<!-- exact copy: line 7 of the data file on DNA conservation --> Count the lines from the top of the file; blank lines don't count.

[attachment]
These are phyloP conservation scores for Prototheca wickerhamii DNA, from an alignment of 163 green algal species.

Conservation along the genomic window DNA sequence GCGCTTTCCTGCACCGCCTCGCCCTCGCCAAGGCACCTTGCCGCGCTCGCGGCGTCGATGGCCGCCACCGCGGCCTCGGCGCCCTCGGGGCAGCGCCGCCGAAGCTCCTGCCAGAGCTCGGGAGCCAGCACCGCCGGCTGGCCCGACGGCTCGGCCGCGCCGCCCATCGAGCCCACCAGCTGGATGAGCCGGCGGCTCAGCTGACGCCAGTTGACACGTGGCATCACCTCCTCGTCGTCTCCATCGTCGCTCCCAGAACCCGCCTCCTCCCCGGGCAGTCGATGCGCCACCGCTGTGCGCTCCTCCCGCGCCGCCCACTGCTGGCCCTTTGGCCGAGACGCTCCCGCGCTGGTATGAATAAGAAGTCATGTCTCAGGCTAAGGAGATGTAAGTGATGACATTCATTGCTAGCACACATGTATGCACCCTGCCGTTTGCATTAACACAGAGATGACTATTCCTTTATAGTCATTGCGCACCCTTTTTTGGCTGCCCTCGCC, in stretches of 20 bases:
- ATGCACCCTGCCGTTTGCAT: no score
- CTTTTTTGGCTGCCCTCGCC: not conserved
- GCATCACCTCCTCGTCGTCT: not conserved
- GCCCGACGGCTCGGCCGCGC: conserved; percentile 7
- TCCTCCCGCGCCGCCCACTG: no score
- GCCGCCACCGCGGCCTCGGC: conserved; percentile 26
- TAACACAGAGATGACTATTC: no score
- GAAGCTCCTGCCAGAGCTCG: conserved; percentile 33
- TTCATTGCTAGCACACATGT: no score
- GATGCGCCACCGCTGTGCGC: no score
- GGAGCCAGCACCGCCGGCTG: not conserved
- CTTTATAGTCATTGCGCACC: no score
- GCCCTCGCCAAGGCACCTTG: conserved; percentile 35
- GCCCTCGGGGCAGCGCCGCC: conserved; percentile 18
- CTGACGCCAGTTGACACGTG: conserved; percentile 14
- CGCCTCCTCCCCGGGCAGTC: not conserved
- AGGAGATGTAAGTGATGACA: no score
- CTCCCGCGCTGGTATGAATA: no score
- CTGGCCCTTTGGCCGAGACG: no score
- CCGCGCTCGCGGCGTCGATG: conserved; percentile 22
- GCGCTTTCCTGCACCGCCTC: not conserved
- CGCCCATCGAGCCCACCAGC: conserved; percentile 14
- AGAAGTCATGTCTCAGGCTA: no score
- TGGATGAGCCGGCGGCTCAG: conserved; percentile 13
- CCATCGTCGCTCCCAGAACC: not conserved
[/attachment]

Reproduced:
- TCCTCCCGCGCCGCCCACTG: no score